One final point, and a warning to all. This was also the first real test of the state’s smart meters. These had been forced on pretty much everybody over the course of the last two decades. They were supposed to make everything “better”. They utterly failed. There are reports that some customers called in to complain that their power had been down for hours, only to have the person on the other end of the line argue with them, insisting that they had power at their meter (they didn’t–there was a mismatch in the monitoring software that had the wrong meter number recorded for that address). The “phased blackouts” took 3 days to get working right, and although little reporting has been done so far, the circumstances of the outages appear to reflect software issues (for example, the system would try to energize an area, fail, and blindly repeat the process 4 more times before giving up–that’s not a human doing that, that’s code). The result was that a massive number of people had pipes freeze and burst because their power was down 6-8 hours instead of 1-2 hours. Some people were without power for 3-4 days–and remember, there were few if any lines that were physically damaged by the storm, which dropped mostly snow rather than ice. The damage was caused entirely by the improper control of generation and distribution.

      If your power is controlled by a smart meter, not only can you be “sacrificed” for your betters, the odds are fair that the controllers’ incompetence will prevent them from giving you even the little power they had intended to. Plan accordingly.

      1. A few things to add:

        One final point, and a warning to all. This was also the first real test of the state’s smart meters. These had been forced on pretty much everybody over the course of the last two decades. They were supposed to make everything “better”. They utterly failed.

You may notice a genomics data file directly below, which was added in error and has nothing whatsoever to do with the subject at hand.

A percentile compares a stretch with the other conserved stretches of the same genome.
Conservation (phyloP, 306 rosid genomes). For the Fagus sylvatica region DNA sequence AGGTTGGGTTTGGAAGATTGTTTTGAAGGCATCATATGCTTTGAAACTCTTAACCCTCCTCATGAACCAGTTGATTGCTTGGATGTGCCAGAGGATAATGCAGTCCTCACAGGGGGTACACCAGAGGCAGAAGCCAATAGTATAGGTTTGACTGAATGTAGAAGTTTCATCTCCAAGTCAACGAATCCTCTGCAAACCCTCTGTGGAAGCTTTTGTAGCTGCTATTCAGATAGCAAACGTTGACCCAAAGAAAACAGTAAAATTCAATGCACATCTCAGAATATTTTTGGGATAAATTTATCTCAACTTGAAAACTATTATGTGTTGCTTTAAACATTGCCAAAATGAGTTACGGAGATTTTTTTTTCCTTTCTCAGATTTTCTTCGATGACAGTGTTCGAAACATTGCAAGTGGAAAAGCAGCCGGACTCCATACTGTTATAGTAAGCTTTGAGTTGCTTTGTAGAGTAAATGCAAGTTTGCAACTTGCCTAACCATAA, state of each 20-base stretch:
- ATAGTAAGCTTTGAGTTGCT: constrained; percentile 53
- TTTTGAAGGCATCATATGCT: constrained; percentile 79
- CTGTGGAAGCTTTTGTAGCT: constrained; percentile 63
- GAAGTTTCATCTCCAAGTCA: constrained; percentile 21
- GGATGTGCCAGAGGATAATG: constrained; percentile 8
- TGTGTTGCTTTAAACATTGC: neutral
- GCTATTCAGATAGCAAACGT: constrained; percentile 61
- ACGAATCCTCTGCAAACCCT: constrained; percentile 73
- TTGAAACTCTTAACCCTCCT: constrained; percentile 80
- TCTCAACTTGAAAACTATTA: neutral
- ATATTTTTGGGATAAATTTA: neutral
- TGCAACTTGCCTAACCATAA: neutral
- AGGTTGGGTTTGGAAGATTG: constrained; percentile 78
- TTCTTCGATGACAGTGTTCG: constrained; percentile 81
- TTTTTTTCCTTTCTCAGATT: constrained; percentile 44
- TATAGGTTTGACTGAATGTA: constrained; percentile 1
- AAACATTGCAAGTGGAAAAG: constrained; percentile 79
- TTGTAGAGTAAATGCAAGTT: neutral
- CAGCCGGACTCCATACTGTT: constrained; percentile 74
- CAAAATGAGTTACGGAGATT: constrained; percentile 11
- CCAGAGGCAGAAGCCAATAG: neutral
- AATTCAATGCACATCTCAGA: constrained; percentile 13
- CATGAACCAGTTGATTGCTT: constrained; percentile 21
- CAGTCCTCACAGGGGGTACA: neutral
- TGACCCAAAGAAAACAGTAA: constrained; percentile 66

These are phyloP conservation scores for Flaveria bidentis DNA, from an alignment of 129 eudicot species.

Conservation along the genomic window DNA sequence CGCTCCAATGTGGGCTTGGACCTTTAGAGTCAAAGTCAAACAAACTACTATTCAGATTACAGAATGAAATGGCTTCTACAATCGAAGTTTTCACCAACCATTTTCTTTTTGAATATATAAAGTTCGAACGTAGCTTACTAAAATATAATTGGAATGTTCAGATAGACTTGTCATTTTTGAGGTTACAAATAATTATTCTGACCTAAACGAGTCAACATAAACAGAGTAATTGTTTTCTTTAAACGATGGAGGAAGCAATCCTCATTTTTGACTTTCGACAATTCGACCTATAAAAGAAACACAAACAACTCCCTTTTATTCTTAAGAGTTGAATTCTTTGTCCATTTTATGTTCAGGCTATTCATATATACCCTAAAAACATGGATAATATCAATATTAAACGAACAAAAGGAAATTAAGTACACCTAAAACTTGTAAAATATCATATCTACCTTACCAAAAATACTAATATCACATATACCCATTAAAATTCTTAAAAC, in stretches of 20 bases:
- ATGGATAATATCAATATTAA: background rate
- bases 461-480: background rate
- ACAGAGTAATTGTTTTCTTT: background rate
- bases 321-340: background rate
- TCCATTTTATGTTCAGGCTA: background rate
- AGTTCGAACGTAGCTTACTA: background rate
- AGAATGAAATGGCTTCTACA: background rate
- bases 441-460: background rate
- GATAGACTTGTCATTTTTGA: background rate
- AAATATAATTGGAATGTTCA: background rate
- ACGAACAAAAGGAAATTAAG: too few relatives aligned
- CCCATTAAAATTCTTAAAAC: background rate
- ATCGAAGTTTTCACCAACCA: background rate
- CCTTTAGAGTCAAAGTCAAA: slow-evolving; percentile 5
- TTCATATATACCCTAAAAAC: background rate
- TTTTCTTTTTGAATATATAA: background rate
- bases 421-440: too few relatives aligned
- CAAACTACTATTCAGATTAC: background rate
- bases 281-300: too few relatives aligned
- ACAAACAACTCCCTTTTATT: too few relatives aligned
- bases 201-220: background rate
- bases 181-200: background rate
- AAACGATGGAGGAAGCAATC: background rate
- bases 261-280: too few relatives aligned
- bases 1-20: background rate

I remember checking the CenterPointEnergy outtage map, and according to the smart meters populating the map: my home had power when it did not, and the location that allowed me power and internet to check supposedly didn’t have power (which became true a few hours later, although my home wouldn’t regain power for at least another 12 hours).

        The “phased blackouts” took 3 days to get working right

        The PUCT issued this statement yesterday: “to rotate customers that are properly subject to electricity curtailment under the current ERCOT energy emergency alert level (EEA3) in a manner that to such customer is subjected to an outage of more than 12 hours.

        They had to issue this because ERCOT was just cutting power at sundown and then turning it back on when they got to it the next morning after sun rise. This is why people died. And the criminally pathetic aspect is now that the PUCT has limited ERCOT; that limit is bullshit too. 12 hours is too long.

        We were told 2 days before the cold weather hit to expect rolling blackouts of 15 min to 1 hour per ERCOT policy. Battery backup systems are designed to handle 15 min to 1 hour. This is critical for those using life saving equipment that needs constant power. In 12 hours, those people are dead.

        Those who haven’t died have lost perishable food in an environment when obtaining more food is difficult. Sure they could take the food out of the fridge and store it outside, but they were told the power outtage would be less than 1 hour.

        For the same reason, people didn’t store water in bathtubs, but again, the water treatment plants (by law, they have to have backup generators) can only operate on emergency power for so long, and when 1 hour becomes 12 hours becomes 30 to 40 hours; those systems fail too.

        When our house lost power Monday afternoon, I had the option, while there was still a little bit of daylight, to evacuate to my daughter’s house, that had just regained power. We didn’t go, because we figured the power would be back in an hour. Even news reports discussing the blackouts were lasting longer suggested about 3 hours. We did evacuate the next morning, which was a good thing since power wasn’t restored for over 40 hours.